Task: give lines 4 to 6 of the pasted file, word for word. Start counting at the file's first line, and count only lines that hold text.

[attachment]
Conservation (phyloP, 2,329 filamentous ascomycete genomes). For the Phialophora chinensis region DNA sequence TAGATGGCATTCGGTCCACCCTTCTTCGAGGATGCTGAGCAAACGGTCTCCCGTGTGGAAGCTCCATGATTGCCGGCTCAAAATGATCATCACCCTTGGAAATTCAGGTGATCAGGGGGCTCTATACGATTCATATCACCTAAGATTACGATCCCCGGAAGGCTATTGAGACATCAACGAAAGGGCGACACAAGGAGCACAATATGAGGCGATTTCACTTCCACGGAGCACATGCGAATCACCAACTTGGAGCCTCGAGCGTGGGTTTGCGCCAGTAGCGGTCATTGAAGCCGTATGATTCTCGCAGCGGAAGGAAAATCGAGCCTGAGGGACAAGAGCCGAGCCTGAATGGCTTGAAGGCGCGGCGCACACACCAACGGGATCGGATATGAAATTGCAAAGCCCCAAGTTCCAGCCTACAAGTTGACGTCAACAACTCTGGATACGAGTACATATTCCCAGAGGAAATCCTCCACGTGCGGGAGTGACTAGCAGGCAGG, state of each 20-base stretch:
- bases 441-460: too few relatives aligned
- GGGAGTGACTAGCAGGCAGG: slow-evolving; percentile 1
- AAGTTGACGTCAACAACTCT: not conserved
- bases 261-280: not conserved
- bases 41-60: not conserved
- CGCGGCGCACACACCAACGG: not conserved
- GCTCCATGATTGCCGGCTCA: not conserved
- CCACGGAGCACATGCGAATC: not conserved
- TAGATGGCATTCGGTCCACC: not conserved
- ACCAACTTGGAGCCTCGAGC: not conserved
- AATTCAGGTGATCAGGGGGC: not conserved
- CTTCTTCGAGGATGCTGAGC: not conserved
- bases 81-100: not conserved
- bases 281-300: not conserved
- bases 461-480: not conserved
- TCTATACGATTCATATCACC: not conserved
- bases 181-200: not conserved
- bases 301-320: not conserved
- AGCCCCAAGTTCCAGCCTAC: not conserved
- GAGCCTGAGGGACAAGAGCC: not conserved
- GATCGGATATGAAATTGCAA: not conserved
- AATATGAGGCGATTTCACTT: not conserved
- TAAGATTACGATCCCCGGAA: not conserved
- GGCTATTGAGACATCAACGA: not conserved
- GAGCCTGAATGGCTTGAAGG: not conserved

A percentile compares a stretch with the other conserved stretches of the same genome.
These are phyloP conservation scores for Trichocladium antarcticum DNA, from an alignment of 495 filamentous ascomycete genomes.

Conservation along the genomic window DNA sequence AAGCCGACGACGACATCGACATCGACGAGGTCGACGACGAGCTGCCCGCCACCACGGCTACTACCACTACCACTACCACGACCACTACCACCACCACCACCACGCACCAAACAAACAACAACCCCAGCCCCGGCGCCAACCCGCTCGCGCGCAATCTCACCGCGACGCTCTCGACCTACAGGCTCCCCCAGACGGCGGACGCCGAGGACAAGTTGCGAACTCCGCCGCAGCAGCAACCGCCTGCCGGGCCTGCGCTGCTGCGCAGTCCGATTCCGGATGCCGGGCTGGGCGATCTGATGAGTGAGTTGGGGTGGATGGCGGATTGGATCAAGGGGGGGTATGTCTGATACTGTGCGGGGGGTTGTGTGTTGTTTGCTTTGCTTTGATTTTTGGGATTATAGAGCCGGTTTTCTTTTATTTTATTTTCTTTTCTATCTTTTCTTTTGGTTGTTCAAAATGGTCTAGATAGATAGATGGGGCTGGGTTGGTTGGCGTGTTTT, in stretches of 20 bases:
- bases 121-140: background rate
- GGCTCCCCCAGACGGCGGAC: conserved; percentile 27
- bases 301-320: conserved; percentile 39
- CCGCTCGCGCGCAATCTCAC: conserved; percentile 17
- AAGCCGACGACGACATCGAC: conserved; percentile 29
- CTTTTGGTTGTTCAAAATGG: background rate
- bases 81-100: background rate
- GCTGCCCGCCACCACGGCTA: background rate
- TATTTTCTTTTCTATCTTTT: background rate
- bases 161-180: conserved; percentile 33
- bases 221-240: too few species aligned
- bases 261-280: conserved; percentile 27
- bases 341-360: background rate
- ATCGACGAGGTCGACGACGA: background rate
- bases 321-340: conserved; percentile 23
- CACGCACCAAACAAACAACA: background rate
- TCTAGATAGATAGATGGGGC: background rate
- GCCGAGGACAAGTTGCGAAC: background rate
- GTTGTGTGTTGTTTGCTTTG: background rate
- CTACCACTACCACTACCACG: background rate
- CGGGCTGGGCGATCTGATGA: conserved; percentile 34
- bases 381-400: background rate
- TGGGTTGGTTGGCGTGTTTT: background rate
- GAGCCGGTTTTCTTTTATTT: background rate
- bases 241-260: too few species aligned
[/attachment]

- AAGTTGACGTCAACAACTCT: not conserved
- bases 261-280: not conserved
- bases 41-60: not conserved